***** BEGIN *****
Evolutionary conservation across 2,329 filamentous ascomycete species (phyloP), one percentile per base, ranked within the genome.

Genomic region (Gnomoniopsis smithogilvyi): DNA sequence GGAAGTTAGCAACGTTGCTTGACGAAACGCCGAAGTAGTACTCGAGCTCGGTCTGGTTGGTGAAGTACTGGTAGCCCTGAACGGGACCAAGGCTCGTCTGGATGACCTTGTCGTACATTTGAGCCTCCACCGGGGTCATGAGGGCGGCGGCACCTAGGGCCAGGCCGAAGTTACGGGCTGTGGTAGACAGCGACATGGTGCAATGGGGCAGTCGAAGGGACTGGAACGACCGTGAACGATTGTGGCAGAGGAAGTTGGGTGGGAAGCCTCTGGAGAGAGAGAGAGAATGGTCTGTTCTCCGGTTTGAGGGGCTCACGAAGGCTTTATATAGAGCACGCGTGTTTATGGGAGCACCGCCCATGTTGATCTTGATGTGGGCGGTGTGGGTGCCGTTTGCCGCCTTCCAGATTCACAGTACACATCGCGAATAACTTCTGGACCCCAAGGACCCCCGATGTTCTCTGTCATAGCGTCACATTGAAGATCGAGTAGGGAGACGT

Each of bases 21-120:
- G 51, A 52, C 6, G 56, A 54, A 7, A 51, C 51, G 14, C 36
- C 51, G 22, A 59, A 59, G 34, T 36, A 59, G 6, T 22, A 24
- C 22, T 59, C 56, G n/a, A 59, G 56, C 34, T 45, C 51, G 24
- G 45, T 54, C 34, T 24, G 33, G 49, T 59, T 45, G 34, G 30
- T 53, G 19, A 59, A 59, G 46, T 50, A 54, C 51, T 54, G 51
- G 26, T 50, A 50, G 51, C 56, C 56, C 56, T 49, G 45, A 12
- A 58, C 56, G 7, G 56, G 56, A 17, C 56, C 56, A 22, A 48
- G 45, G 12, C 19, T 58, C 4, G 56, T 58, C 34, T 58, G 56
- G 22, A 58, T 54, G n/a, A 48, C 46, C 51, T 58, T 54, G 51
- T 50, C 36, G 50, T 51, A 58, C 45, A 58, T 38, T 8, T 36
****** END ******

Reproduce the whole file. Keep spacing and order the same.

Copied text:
Evolutionary conservation across 2,329 filamentous ascomycete species (phyloP), one percentile per base, ranked within the genome.

Genomic region (Gnomoniopsis smithogilvyi): DNA sequence GGAAGTTAGCAACGTTGCTTGACGAAACGCCGAAGTAGTACTCGAGCTCGGTCTGGTTGGTGAAGTACTGGTAGCCCTGAACGGGACCAAGGCTCGTCTGGATGACCTTGTCGTACATTTGAGCCTCCACCGGGGTCATGAGGGCGGCGGCACCTAGGGCCAGGCCGAAGTTACGGGCTGTGGTAGACAGCGACATGGTGCAATGGGGCAGTCGAAGGGACTGGAACGACCGTGAACGATTGTGGCAGAGGAAGTTGGGTGGGAAGCCTCTGGAGAGAGAGAGAGAATGGTCTGTTCTCCGGTTTGAGGGGCTCACGAAGGCTTTATATAGAGCACGCGTGTTTATGGGAGCACCGCCCATGTTGATCTTGATGTGGGCGGTGTGGGTGCCGTTTGCCGCCTTCCAGATTCACAGTACACATCGCGAATAACTTCTGGACCCCAAGGACCCCCGATGTTCTCTGTCATAGCGTCACATTGAAGATCGAGTAGGGAGACGT

Each of bases 21-120:
- G 51, A 52, C 6, G 56, A 54, A 7, A 51, C 51, G 14, C 36
- C 51, G 22, A 59, A 59, G 34, T 36, A 59, G 6, T 22, A 24
- C 22, T 59, C 56, G n/a, A 59, G 56, C 34, T 45, C 51, G 24
- G 45, T 54, C 34, T 24, G 33, G 49, T 59, T 45, G 34, G 30
- T 53, G 19, A 59, A 59, G 46, T 50, A 54, C 51, T 54, G 51
- G 26, T 50, A 50, G 51, C 56, C 56, C 56, T 49, G 45, A 12
- A 58, C 56, G 7, G 56, G 56, A 17, C 56, C 56, A 22, A 48
- G 45, G 12, C 19, T 58, C 4, G 56, T 58, C 34, T 58, G 56
- G 22, A 58, T 54, G n/a, A 48, C 46, C 51, T 58, T 54, G 51
- T 50, C 36, G 50, T 51, A 58, C 45, A 58, T 38, T 8, T 36